Old time rice harvest with two knockers in birch bark canoe

Commercial cultivation of domesticated Z. palustris is not only a thing of the Americas anymore.  In addition to it being largely cultivated in the U.S. and Canada, commercial cultivation as spread to Australia.  In 1990 it was put under cultivation in the country of Hungary.  Although the Manchurian variety has never been easy to domesticate for grain, and lose of habitat in it's native China as led to the discontinuation of it's use as a grain source altogether, the plant is still cultivated in a few rural places for it's stalks as mentioned above.  These domesticated varieties are apparently not good seed producers, and put most of their energy into plant production, hence their use as a peeled starchy vegetable.  Ironically the plant was accidentally introduced to New Zealand where it is reverting to wild stage with larger seeds production, but it is considered a seriously invasive plant species. A native infection a Chinese smut fungus, is responsible for the super swelling of the stems, for this reason, this plant is strictly illegal in north America, to protect the very important native species.  Incidentally this is a fungus that is related to the corn smut fungus that is native the New World, but doesn't affect plants other than maize and is prized as food in Mexico (more about this later).

folate, magnesium, and phosphorous, and 5% or more of thiamine, riboflavin, iron, potassium.  Wild rice can be infected with ergot, which was probably imported from Europe in inflected wheat crops.  Ergot is highly dangerous in ingested and causes violent constrictions and hallucinations, and death; and it has even been suggested that ergot was partially to blame for the Salem Witch Trials.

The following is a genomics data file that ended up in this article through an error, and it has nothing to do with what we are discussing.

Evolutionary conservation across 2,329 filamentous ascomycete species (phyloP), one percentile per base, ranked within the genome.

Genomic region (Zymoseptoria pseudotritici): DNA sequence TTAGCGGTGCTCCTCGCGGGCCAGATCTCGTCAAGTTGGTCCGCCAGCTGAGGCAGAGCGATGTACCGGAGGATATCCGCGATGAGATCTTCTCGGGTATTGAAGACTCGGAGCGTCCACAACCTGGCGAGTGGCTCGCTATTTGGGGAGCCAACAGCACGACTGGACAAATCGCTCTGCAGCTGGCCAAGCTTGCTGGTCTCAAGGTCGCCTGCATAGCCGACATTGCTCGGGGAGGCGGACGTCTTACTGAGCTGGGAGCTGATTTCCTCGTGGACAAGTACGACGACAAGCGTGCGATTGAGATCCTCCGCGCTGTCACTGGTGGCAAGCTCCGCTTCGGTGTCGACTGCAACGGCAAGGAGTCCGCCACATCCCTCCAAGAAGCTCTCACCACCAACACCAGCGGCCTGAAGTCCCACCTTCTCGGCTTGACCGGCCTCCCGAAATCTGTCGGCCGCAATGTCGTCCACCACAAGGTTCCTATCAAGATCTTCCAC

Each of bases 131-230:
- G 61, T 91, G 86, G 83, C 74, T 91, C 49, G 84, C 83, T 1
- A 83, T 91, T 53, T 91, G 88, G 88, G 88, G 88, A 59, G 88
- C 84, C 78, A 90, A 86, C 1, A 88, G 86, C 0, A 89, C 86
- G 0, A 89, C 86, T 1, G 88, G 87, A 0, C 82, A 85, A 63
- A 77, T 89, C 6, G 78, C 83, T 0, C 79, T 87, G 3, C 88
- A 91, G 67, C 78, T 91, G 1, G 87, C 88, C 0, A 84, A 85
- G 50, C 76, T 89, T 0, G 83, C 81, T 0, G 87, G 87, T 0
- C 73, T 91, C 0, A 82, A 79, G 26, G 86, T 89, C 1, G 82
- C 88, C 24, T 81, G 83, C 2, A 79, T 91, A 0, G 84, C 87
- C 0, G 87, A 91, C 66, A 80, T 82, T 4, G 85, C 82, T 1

Native use of wild rice included plain boiled to accompany any meal of wild game, fowl or fish.  The above mentioned popped rice.  It is also made into a traditional flour.  It goes in a savory patties, into stuffings, into soups and is simply combined with maple to make a two ingredient delicious "pudding" that people of sample it swear has to have more than just two ingredients in it, because the taste is so complex.  It is also a popular salad ingredient, and it makes a nice "rice salad" on it's own or mixed with vegetables, native or non-native.  The flour and broken rice is also sometimes added to frybread, cornbreads, baked goods like cookies, and as breading for fried stuff (it's really good with seafood!).  In modern times, it is also thrown into casseroles to help use up leftovers, with a popular turkey and wild rice combo popping up after Thanksgiving.

For decades it has been a popular mixed ingredient with real rice.  Because even commercial wild rice can be expensive, it was often stretched with other rices and grains.  Food companies caught on to this and began to market these mixtures in boxed form.  Wild rice pilafs became all the rage for a while.  Today pilafs, casserole, salads and other concoction have the seed mixed with all sorts of stuff, from Endamane to Asparagus.  It tastes good mixed with oranges,  mushrooms, leeks/onions, olives or pears.   In parts of Europe and north Africa it is used with saffron rice or mixed with dates and coconut; and in Africa, it has shown up as a rare and exotic ingredient in Tagines.  In Japan and Korea, it shows up in rice bowls mixed with white rice, at a ratio of roughly 10 to 1 and or in miso soup with seaweed.  It is also put into fried rice mixtures in some parts of Asia.  In Russia it is sometimes put into their traditional pastry Coulbiac of Salmon or served in some places for Russian beef (stronganoff).